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To paint the simple picture, the ideal market that would suit the Brand X Ascend dropper post is those looking to get a great feeling dropper post on their bike without the expensive price tag. By all accounts during my review process, this post has been just as capable as rival posts and hasn’t developed any slop or knocks that make it feel under engineered. In my last dropper post review I had refrained from saying that I wonder why some dropper posts are so expensive when this one kicks butt for less money. I’m definitely echoing those thoughts with this post and at almost a third of the price, why wouldn’t you look at the Brand X Ascend?
As this is part of an upgrade path on this particular bike, stay tuned for more!
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Comments

Yep, reason I don't use them

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They all develop some play. I’m running 4 now. None have any more than other brands. Less than some posts that cost 3x the price.
Your sample size of one is irrelevant...and you never keep anything more than a week anyway.

Edit. @SF Trailboy that sounds different to the usual play. The shaft not moving at all? You sure? It’s hard to see on a small shaft as opposed to the larger seat.
 
Anyone noticed any play in the seat clamp. Ie moving left to right and right to left about 10 degrees?

Just asking as I fitted mine today and there is a definitive movement. It’s not that big of a concern but it’s there.

The actual post doesn’t move just the seat clamp section

Anything under 20 degrees is considered normal.

20 degrees rotation is a lot and even 10 is, my worn out KS is lucky to have 3 degrees. 10 degrees is like an inch of movement on an average saddle nose
 
Anyone noticed any play in the seat clamp. Ie moving left to right and right to left about 10 degrees?

Just asking as I fitted mine today and there is a definitive movement. It’s not that big of a concern but it’s there.

The actual post doesn’t move just the seat clamp section
10 is too much. 3-5° is normal.

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So after singing it's praises I've had a failure. The cartridge pissed oil and no longer getting full travel.
Having said that, have just received a warranty replacement from Wiggle, no questions asked.

I've taken the old one apart and here are some of the internals for anyone who wants to service (the cartridge is sealed so non-serviceable) but the rest of the post looks like it would be easy enough to clean and re-lube... Just need to undo the grub screw at the collar (under the actuation mecahnism) as well as taking the bottom off.
Looking for a replacement cartridge to get this one working again, I have been doing some investigating and the post looks to be the same as a TranzX JD - YSP19, it seems that TranzX make a lot of different posts that a re-branded. Finding a cartridge is alluding me at the moment but looking at the seat clamp area, it looks like it would take a couple of different types of cartridge. The search continues...
 

Attachments

Don’t tell @Hipstar. He hates BX, loves PNW.
That might get tricky for the brand snobs as this post is everywhere! It's a good thing though so hard to complain. The BX lever is a POS however (tried a mate's the other day), the post paired with a top dog like the Wolf Tooth is definitely the go.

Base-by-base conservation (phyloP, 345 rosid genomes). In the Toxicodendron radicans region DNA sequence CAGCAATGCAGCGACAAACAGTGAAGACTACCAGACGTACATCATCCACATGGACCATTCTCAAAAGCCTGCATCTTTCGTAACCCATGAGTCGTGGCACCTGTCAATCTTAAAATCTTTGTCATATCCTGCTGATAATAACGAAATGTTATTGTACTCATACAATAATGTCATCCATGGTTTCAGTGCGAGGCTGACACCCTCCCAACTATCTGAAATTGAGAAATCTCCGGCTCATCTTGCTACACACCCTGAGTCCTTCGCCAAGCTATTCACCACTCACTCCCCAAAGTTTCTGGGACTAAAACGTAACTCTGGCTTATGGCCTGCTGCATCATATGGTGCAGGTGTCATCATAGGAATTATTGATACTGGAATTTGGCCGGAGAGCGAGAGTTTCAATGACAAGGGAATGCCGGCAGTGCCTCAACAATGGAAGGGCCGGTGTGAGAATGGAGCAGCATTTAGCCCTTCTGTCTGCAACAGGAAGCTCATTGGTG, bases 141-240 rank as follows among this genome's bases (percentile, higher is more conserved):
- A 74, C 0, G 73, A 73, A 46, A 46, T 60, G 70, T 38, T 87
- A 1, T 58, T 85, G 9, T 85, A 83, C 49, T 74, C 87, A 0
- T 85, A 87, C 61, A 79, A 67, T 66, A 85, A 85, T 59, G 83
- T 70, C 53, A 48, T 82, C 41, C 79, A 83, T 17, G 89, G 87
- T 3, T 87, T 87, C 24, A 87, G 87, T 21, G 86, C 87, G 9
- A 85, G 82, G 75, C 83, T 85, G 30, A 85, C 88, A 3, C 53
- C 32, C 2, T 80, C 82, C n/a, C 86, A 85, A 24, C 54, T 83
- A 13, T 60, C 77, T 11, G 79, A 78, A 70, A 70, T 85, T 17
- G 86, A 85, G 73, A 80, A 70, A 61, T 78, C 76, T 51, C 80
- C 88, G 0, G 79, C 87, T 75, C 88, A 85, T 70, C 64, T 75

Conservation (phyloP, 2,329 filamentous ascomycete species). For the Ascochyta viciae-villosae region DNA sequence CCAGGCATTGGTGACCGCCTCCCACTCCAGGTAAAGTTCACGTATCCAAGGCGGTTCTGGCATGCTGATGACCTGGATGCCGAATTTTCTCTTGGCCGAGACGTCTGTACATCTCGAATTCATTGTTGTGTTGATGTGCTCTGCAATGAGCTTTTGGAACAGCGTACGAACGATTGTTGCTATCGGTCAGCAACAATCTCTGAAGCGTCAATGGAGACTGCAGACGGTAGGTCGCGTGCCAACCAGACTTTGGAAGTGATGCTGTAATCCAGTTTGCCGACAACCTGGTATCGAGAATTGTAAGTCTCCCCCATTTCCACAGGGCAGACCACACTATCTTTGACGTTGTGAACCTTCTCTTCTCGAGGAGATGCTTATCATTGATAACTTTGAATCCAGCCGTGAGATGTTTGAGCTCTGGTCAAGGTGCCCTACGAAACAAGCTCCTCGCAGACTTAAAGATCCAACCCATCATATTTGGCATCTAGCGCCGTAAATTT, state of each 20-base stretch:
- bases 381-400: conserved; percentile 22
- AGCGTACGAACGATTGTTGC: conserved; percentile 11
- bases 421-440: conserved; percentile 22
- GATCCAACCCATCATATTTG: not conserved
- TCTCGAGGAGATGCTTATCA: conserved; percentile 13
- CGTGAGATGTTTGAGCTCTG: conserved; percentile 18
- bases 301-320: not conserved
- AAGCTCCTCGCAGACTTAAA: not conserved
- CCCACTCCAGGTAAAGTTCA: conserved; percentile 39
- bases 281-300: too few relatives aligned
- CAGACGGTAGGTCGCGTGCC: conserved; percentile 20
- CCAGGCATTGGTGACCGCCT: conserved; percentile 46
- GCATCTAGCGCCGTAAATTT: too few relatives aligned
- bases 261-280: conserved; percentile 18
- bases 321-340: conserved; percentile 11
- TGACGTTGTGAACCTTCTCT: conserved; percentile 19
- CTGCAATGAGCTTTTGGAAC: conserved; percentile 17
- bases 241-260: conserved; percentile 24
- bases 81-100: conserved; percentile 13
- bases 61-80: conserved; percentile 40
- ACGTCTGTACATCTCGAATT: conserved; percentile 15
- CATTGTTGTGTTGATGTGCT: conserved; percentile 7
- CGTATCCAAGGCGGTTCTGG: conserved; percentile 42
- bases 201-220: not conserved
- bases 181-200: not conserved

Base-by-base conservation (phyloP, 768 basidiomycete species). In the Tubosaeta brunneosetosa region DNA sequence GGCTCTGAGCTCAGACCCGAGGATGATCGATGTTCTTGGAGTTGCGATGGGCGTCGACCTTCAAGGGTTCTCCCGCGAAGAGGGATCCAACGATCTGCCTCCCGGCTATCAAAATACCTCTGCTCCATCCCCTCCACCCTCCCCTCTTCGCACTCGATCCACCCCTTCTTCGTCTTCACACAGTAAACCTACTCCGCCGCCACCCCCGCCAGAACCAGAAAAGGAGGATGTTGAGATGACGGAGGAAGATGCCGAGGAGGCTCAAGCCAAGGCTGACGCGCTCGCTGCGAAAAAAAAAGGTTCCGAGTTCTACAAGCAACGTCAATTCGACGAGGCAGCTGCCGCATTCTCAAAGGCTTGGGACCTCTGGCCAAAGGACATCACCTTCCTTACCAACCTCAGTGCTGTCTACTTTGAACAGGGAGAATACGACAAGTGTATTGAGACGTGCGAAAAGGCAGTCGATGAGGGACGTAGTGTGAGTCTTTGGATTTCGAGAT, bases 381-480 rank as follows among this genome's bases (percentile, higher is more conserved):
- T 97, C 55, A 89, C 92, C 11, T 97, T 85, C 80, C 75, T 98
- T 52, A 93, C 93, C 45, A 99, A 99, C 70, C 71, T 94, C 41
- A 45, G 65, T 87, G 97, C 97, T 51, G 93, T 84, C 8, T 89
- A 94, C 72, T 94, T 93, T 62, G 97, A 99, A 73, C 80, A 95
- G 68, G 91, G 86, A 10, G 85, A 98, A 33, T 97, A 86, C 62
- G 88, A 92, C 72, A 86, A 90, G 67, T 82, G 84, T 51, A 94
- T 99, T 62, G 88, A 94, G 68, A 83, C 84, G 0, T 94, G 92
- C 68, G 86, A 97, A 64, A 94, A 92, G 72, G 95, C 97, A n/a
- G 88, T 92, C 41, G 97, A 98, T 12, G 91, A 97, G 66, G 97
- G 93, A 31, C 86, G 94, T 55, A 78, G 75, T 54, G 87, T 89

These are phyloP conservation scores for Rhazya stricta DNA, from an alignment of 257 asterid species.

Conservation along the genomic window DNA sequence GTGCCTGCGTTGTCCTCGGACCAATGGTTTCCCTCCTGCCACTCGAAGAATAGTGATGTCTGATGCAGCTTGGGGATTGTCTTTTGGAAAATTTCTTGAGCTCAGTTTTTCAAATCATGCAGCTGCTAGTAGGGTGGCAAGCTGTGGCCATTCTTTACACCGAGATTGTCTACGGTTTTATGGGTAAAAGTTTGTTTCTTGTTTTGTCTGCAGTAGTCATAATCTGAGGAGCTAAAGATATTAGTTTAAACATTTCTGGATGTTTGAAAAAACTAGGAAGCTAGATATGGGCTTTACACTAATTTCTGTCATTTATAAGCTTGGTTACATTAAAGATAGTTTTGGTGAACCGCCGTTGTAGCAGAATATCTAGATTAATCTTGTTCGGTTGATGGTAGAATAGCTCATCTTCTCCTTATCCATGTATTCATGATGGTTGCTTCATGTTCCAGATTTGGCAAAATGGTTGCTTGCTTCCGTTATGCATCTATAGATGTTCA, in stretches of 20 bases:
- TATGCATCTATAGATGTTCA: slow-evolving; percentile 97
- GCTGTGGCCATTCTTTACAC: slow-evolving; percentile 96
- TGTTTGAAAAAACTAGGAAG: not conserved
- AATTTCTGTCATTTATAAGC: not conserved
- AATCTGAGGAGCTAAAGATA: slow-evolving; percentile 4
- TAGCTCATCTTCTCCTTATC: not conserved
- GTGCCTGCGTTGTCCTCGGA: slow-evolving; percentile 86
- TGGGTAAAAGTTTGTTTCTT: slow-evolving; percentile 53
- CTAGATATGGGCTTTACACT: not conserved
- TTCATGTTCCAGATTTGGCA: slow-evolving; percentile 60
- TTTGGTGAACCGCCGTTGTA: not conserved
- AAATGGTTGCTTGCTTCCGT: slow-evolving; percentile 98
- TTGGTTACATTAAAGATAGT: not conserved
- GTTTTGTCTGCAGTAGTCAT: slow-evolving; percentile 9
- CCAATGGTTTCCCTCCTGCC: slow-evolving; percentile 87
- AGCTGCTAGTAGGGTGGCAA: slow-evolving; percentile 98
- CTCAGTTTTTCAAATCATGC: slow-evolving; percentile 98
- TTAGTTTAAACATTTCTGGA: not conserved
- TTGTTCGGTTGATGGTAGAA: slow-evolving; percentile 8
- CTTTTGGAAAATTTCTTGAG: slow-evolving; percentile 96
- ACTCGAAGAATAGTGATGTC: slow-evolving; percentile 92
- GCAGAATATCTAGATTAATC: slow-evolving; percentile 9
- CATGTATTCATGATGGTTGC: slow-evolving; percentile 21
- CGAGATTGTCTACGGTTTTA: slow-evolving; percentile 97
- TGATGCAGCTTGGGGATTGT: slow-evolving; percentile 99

@PJO good to see you were covered by warranty, always a sexier option. Having said that, I remembered that I actually found a place selling replacement cartridges here, though not sure on compatibility.
 
Reactions: PJO
@PJO good to see you were covered by warranty, always a sexier option. Having said that, I remembered that I actually found a place selling replacement cartridges here, though not sure on compatibility.
Is ridewill.it a genuine online business or a scammer??
Having a look through their list of droppers and cartridges can't see a dropper that looks the same, and it's hard to tell with their cartridges...
 
@PJO is there any fine scoring marks on the piston shaft of the cart. ?
Nothing obvious but I wasn't looking for any, will have another look later today, why do you ask?
The oil was coming out between the body and piston shaft though...
This dropper had only been used for about 4 months and was pretty clean inside, had been involved in one OTB crash, but can't be sure whether that was a contributing factor or not.
 
The PNW 125mm and 150mm droppers are different to each other. 150mm is a thicker shaft and a few other differences.

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Nothing obvious but I wasn't looking for any, will have another look later today, why do you ask?
The oil was coming out between the body and piston shaft though...
This dropper had only been used for about 4 months and was pretty clean inside, had been involved in one OTB crash, but can't be sure whether that was a contributing factor or not.
If the bushing is too loose or the dropper post flexes a lot it can make the piston shaft bind and mark the rod which will make the seal leak.
 
Reactions: PJO
Is ridewill.it a genuine online business or a scammer??
Having a look through their list of droppers and cartridges can't see a dropper that looks the same, and it's hard to tell with their cartridges...
Honestly have never used them but website seems legit enough. I guess there's always PayPal for gambles like this one.